Foot pressure measurement systems provide unique insight on foot function and gait, helping clinicians conduct more complete assessments and objectively evaluate treatments. In the clinical setting, these systems are used by podiatrists, orthotists, prothestists, and physical therapists around the world to:
there are in-shoe and floor mat plantar pressure measurement systems to diagnose the root cause of their patients’ problems and ensure effectiveness of prescription orthotics, rehabilitation and surgery.
High-resolution pressure sensors provide objective and accurate information on location and severity of high pressure areas on the plantar surface, making them an ideal tool for developing or selecting offloading footwear.
At Dr. foot clinic uses pressure measurement technology to quantify pressure at the ulcer site of a diabetic patient and confirm that the orthotic treatment is producing the desired effect, helping her patient heal faster and avoid further complications.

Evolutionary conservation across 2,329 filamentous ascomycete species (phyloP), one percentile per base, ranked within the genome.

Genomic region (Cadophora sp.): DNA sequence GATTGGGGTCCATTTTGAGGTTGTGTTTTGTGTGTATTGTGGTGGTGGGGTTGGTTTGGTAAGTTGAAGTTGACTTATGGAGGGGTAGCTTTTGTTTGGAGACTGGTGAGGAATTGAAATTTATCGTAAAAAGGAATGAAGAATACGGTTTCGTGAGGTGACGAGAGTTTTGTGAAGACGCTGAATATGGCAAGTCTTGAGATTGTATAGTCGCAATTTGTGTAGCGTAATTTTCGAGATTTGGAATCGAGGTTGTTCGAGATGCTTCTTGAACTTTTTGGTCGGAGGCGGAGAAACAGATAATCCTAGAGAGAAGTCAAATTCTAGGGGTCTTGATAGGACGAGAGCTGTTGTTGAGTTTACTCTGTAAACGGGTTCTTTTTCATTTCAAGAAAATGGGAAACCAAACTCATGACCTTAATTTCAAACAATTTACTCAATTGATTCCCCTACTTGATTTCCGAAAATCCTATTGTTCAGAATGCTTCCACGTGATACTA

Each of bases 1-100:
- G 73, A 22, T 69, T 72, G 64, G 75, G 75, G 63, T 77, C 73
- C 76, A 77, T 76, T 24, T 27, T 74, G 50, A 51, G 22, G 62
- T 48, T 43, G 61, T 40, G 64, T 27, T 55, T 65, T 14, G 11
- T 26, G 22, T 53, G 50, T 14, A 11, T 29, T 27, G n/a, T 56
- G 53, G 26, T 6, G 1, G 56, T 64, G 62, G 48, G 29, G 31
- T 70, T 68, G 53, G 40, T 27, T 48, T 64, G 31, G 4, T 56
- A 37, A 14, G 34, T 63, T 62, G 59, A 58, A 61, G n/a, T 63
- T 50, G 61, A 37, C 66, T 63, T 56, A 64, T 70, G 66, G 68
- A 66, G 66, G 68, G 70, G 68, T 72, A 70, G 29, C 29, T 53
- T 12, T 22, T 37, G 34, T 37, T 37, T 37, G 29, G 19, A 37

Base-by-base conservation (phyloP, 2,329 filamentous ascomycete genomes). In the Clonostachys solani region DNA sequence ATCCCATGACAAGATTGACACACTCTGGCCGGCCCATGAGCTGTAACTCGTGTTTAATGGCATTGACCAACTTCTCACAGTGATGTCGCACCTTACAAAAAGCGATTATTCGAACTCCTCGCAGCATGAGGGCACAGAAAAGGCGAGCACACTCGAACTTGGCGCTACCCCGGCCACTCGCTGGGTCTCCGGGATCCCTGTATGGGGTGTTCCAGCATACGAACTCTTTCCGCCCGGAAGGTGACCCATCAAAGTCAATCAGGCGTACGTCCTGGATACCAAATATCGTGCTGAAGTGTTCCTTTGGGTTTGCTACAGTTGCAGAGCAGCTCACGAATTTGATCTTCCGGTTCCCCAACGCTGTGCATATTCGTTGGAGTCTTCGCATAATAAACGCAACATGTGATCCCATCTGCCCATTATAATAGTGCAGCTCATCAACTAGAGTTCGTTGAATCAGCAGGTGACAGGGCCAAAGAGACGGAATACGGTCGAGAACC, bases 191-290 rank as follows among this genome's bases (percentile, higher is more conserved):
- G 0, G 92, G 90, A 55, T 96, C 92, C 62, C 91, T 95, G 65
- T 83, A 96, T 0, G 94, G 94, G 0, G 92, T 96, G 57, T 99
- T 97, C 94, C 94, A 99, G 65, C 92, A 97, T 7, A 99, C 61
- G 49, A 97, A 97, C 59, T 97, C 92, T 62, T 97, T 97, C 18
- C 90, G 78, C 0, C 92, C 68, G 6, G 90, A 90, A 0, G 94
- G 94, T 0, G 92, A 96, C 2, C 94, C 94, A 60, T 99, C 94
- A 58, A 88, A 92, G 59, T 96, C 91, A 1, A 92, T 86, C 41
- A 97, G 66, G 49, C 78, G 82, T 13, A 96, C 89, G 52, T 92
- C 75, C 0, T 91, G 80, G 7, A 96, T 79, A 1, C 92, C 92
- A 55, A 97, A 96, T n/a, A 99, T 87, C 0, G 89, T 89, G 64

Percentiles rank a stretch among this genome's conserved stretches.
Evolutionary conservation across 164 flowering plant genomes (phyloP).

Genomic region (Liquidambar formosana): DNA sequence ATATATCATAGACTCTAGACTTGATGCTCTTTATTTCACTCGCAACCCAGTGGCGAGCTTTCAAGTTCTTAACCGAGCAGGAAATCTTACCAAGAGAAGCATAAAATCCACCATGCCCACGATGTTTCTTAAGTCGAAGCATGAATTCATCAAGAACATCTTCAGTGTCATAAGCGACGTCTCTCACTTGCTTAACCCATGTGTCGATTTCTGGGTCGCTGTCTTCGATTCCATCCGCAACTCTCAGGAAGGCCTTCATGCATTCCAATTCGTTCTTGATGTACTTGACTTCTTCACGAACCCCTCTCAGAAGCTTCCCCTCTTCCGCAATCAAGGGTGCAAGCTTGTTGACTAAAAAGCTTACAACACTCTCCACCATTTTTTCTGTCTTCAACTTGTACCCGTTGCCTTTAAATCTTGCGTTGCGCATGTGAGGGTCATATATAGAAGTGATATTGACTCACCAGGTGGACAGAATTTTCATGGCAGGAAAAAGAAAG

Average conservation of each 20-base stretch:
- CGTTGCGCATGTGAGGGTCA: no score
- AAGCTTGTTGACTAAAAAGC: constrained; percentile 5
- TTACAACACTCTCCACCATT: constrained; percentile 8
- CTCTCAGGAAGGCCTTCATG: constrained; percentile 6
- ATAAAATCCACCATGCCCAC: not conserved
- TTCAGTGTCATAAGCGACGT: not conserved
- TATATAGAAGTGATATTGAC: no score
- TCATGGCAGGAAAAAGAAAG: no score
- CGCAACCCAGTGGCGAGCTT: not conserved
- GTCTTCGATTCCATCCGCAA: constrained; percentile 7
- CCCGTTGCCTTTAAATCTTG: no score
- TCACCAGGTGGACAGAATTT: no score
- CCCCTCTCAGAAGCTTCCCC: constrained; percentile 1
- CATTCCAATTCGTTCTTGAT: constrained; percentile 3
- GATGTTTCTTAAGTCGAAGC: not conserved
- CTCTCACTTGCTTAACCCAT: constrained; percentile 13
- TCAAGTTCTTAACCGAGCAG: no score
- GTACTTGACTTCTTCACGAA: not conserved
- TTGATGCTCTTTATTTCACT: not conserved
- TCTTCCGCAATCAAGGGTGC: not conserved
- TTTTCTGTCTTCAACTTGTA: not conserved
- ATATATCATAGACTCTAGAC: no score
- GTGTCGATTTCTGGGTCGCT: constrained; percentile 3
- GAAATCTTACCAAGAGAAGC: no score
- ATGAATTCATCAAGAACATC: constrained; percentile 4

Athletic trainers and podiatric specialists use pressure measurement to get their patients back on their feet and back in the game faster. At dr. foot clinic uses the F-Scan on himself to treat his knee pain associated with marathon running.
Plantar pressure and timing data provides clinicians with an objective way to measure change after or during treatment or rehabilitation. At dr. foot clinic uses the F-Scan to assess the gait of a patient who suffers from chronic ankle and lower back pain following several knee surgeries. The patient had previously been treated with multiple ankle braces with no improvement.
Prescription orthotics do not always produce the desired effect on the first try. In shoe pressure measurement removes the guesswork from orthotic development by allowing clinicians to validate new footwear immediately, improving patient comfort and reducing the need for follow-up visits. At dr. foot clinic uses I-sense true 3D laser scanner to assess a set of orthotics that have exacerbated a patient’s preexisting condition, and then to develop a new pair of orthotics and confirm their effectiveness.